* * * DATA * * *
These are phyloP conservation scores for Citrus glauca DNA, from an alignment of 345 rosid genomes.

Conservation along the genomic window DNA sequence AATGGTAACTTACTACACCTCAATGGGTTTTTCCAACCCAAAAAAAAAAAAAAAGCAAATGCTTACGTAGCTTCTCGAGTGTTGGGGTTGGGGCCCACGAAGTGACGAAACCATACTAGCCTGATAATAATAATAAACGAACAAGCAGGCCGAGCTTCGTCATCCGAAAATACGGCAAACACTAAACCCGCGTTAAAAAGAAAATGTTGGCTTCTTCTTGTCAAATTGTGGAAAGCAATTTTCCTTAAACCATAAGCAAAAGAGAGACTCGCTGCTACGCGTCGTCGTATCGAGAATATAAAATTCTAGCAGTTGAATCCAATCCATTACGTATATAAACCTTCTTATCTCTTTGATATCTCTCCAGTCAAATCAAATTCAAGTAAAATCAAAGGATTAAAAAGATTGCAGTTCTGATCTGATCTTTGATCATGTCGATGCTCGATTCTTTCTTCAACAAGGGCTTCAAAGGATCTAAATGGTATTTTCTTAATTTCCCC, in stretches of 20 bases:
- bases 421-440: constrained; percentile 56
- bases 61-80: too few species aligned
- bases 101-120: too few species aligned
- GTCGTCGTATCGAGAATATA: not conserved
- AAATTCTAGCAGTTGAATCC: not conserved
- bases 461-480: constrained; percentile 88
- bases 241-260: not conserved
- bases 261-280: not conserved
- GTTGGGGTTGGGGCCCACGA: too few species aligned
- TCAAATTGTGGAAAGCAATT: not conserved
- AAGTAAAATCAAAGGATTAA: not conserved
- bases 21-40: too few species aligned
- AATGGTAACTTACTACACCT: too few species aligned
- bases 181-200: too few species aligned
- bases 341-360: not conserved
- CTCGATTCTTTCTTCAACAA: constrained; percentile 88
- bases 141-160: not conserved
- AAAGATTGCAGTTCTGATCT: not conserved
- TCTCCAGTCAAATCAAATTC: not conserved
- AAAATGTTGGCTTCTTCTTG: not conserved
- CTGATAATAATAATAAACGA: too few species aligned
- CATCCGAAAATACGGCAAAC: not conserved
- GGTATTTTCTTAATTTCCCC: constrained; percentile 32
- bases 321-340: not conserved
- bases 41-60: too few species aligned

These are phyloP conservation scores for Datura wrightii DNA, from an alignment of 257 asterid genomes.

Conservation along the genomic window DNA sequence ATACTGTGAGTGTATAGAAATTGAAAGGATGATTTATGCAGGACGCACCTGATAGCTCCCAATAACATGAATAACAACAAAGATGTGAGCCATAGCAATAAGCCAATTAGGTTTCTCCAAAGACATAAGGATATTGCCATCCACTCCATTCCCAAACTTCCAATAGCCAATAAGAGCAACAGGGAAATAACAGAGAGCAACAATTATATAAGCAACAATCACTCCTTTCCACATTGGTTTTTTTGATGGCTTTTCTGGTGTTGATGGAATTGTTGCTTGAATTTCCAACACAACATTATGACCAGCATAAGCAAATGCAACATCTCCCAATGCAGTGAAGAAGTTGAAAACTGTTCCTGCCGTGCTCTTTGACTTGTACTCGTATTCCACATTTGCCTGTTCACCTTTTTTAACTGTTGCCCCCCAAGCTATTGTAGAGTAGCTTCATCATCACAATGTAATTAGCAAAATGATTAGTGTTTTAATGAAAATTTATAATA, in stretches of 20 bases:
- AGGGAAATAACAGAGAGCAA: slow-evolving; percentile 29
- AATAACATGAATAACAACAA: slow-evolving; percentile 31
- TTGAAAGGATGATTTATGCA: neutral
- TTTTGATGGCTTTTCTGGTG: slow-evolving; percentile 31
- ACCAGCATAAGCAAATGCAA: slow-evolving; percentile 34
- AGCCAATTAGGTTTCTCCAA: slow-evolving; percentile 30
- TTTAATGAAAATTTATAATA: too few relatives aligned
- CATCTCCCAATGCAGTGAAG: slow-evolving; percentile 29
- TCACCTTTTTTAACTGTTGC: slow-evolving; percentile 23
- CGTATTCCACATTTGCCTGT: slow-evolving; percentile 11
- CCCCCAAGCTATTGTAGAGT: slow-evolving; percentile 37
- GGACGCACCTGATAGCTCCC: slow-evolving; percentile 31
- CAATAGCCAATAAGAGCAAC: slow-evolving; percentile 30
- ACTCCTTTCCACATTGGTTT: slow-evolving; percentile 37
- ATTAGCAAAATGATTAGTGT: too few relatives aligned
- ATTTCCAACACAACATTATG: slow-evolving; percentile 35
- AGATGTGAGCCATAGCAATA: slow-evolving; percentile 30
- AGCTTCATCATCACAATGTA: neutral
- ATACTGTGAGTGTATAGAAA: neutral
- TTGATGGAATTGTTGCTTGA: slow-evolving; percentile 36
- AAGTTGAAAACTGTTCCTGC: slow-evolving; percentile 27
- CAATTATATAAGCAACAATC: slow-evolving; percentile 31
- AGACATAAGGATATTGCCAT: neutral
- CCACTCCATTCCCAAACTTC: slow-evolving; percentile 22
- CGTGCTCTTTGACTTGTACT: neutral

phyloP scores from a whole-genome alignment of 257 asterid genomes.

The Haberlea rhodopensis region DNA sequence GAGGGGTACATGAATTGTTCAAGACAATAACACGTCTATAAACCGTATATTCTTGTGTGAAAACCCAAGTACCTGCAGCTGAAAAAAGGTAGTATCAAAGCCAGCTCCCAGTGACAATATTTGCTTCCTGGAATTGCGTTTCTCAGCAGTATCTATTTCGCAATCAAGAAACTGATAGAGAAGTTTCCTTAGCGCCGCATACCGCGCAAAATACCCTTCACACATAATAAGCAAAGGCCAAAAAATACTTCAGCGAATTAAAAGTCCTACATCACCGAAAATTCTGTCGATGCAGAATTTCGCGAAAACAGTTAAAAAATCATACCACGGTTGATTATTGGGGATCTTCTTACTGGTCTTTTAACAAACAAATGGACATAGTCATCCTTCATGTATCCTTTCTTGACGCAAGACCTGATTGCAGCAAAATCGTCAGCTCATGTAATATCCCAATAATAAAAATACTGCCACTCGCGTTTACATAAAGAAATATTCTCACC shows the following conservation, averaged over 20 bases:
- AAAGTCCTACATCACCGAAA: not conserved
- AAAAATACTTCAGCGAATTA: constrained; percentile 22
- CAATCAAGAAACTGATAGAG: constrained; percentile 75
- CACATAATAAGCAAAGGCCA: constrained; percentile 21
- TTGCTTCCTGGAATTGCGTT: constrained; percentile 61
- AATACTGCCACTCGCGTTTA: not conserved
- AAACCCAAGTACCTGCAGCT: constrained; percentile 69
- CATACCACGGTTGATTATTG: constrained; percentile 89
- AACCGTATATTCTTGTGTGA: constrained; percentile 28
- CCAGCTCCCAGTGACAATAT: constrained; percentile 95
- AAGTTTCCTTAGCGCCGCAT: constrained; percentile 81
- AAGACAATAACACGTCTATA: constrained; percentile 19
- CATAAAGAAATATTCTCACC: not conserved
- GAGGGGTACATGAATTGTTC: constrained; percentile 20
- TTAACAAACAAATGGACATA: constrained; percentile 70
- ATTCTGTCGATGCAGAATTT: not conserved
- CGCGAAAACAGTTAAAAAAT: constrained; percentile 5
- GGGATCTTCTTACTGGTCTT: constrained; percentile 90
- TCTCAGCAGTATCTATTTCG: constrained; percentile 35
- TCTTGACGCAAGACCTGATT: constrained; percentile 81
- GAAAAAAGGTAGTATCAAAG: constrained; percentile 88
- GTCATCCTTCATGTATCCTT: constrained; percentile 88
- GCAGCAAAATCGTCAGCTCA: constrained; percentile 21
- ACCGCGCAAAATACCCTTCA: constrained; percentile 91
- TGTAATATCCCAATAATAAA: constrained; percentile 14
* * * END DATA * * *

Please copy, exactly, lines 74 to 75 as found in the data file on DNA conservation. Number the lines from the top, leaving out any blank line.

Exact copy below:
- GGGATCTTCTTACTGGTCTT: constrained; percentile 90
- TCTCAGCAGTATCTATTTCG: constrained; percentile 35